It was the perfect day. Calm and sunny; ideal for open canoeing. It also meant that there were no restrictions on where we could go, so the group decided that a three islands trek was on.
The first visit was to Inchloanaig to view the ancient Yew trees planted under the orders of Robert the Bruce. The second was to Inchcailloch to visit the old lodge house owned by the Colquhoun family and to try and find one of the elusive Loch Lomond wallabies!
Finally the group paddled over to Inchtavannach and enjoyed a wild food foraging before returning to Luss.
It was an excellent safari paddle, taking in a wide variety of local heritage interest too.
Friday 8th July was a great day out with a local group (Glasgow) from Luss to two of Loch Lomond’s many islands. On the first we found out about the uses of Sphangnum Moss, Horse’s Hoof Fungi and some of nature’s own medicines as well as collecting and tasting Blaeberries, Wood Sorrel and Pine needles (not so pleasant). On the second we searched in vain for sight of the island’s few remaining wallabies, and discovered some of the history of the island and it’s inhabitants. A strong headwind on the way home meant that all the paddling skills developed in the morning were put to good use and we were even treated to some warm and sunny spells on our return journey too.
Loch Lomond (5th Sept.) – It was one of the sunniest days I’d experienced this year event though it was the beginning of autumn. I had the pleasure of guiding a group of medical scientist on a safari to the islands and they proved to be wonderful company.
We met at the Lodge on the Loch Hotel at Luss for the introductions and initial briefing and, once kitted up, we set forth on our adventure.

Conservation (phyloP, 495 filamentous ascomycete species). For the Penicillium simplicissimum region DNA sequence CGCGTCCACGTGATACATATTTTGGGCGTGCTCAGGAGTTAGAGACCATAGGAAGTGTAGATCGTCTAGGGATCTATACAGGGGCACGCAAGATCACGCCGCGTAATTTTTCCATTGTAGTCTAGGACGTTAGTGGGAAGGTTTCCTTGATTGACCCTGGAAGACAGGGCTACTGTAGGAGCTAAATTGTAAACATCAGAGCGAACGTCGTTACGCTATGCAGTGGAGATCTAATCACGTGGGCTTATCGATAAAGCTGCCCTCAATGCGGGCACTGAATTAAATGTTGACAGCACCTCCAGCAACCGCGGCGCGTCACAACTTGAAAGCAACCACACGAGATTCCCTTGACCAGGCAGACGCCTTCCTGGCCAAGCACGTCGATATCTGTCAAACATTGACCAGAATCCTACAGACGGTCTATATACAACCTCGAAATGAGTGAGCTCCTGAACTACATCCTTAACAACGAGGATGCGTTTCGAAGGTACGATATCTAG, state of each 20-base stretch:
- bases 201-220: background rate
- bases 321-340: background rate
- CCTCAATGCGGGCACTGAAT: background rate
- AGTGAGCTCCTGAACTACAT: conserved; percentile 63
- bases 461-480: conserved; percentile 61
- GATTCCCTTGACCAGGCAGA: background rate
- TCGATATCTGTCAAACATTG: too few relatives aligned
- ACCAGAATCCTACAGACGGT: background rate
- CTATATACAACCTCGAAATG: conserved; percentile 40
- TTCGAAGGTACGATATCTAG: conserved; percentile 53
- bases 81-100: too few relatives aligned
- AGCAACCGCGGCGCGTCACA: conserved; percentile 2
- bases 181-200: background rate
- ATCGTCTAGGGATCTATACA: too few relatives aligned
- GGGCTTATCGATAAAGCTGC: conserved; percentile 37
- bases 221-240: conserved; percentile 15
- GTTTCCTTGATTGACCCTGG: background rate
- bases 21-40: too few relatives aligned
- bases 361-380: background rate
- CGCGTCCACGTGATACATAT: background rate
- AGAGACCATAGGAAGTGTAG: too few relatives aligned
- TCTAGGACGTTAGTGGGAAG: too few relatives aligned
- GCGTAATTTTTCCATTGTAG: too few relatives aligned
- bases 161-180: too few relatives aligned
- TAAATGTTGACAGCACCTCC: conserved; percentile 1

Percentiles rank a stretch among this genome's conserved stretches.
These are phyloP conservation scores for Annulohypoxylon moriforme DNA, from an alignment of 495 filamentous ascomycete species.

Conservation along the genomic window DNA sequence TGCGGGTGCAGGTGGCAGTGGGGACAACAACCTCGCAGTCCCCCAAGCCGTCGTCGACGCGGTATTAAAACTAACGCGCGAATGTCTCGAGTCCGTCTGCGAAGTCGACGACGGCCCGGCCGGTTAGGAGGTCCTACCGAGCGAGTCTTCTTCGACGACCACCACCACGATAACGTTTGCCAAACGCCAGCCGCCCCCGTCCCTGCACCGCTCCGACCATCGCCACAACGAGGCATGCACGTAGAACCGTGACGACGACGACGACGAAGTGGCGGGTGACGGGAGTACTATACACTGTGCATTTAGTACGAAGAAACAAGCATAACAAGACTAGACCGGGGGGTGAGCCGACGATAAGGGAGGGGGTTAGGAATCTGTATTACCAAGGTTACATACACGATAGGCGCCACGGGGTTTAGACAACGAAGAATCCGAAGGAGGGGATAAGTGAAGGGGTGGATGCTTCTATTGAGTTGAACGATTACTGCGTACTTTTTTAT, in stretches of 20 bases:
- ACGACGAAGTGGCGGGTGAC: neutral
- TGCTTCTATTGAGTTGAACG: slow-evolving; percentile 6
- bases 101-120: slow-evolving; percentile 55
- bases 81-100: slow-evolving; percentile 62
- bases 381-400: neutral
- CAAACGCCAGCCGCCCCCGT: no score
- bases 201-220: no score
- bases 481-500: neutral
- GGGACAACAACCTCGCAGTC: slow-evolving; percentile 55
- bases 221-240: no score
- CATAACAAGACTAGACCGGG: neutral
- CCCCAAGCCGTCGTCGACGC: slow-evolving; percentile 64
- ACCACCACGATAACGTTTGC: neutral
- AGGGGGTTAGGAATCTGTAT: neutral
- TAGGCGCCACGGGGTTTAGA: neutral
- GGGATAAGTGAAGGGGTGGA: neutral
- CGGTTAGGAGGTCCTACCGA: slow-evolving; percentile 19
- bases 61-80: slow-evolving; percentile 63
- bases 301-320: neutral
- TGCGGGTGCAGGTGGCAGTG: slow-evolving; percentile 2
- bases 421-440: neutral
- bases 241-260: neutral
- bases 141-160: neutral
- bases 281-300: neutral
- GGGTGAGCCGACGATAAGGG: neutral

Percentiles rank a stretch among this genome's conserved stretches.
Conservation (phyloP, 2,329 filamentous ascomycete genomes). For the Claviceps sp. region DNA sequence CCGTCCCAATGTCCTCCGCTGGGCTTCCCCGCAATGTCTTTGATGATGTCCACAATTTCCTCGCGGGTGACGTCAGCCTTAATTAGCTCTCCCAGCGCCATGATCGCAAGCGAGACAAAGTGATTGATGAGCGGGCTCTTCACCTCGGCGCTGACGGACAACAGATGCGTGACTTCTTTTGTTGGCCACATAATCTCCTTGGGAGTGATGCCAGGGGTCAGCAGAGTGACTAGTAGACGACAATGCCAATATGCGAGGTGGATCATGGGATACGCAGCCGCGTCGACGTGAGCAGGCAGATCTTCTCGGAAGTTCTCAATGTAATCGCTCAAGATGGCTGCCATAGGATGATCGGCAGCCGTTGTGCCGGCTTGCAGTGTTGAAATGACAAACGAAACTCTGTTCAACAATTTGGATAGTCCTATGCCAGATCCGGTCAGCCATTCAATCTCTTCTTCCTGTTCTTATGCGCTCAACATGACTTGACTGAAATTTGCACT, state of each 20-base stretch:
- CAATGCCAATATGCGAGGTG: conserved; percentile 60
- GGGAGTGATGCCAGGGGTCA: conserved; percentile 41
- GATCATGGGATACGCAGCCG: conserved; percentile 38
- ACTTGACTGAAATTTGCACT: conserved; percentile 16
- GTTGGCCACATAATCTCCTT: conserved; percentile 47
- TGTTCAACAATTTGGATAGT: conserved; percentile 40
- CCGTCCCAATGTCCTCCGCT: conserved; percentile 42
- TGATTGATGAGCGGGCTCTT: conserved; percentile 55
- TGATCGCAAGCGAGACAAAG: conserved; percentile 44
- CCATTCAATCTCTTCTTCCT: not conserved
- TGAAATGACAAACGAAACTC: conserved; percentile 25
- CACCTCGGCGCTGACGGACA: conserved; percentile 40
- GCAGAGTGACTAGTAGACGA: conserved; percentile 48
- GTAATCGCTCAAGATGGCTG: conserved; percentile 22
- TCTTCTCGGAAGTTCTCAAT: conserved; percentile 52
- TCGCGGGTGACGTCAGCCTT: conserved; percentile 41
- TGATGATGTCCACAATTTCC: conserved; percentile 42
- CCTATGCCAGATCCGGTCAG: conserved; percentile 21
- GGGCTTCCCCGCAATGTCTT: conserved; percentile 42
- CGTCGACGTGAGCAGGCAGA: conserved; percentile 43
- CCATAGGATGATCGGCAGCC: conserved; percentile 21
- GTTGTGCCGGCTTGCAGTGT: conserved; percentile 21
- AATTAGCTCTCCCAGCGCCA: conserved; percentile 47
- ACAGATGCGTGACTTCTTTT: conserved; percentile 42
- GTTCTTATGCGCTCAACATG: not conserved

We paddled first to Froach Island and from there made an open crossing to Inch Connachan. We visited the ruins Lady Allen’s lodge house and the saw mill she built where the timber was cut for the lodge. This was followed by a trek in search of the illusive Loch Lomond Wallabies. Though none were sighted this time we did identify some fresh spoor, suggesting that they were not far away.
After we returned to the canoes, we set off on a very pleasant circumnavigation of Inch Tavannach, visiting an ancient crannog site, the statuette known as ‘Little Peter’ and Ardochlay on the way.
All in all a great day out.
Another great day out was enjoyed by our clients on Monday past. Although the weather began wet it slowly improved through the day.
We firstly paddled down the coast of Loch Lomond from Luss to gauge the strength of the wind for crossing to the islands. It proved to be suitable and we explored both Inch Tavannach and Inch Connachan. From the top of Inch Tavannach we viewed Galbraith Island and the ancient crannog site at Ardochly. On Inch Connachan we went on a wallaby trek, but other than identifying some likely spoor, none were sited
The day ended with a circumnavigation of Inch Tavannach providing a pleasant run with the wind home to Luss.
Last wekend I enjoyed two days paddling on Loch Lomond with a group of friends who had gathered from all over the UK (and beyond). The first day started off with strong winds and so we rafted up into teams to ensure everyone could easily keep together. Following the coast to maintain shelter we paddle off south of Luss. With the wind easing steadily we were soon able to take a direct line for the islands. We explore Inch Cailloch including a climb of Tom-na-Clagg to enjoy the view to the south.
The next day included a visit to the Osprey viewing site. Careful to keep our distance we saw the female bird perched high on a distant tree. Our journey included an unsuccessful trekking expedition to see if we could sight any of the rumoured wallabies before making our way against, again increasing winds, back to Luss.
A tough trip in parts, everyone enjoyed the experience. My congratulations to all for covering a really good distance over the two days.